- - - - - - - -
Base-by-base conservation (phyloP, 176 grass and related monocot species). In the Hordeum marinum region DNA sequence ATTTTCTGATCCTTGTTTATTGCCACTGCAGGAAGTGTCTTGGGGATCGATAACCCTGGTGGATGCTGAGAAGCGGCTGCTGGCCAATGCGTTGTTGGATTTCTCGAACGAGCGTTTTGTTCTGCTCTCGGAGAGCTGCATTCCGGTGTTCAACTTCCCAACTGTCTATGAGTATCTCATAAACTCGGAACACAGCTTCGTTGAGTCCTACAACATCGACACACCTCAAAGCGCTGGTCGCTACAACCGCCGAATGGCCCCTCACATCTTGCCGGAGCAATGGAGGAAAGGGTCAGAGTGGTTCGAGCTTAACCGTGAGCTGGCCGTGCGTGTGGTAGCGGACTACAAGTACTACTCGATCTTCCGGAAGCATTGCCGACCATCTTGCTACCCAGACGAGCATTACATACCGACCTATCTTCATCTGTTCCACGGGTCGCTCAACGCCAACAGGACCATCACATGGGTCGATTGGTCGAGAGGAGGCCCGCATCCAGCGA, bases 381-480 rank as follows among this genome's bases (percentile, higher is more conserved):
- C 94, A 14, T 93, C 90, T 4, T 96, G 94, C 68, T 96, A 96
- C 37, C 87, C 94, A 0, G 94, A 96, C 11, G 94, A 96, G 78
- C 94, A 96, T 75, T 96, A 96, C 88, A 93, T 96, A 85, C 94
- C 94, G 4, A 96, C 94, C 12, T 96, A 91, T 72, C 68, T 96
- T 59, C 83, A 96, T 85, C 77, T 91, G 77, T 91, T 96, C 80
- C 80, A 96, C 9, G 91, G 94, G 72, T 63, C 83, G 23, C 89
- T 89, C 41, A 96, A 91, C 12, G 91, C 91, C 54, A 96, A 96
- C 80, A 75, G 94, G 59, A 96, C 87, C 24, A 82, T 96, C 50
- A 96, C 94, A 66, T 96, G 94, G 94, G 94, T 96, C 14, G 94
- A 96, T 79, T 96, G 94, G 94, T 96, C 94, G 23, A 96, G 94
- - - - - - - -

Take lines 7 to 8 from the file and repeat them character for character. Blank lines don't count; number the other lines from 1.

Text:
- C 80, A 96, C 9, G 91, G 94, G 72, T 63, C 83, G 23, C 89
- T 89, C 41, A 96, A 91, C 12, G 91, C 91, C 54, A 96, A 96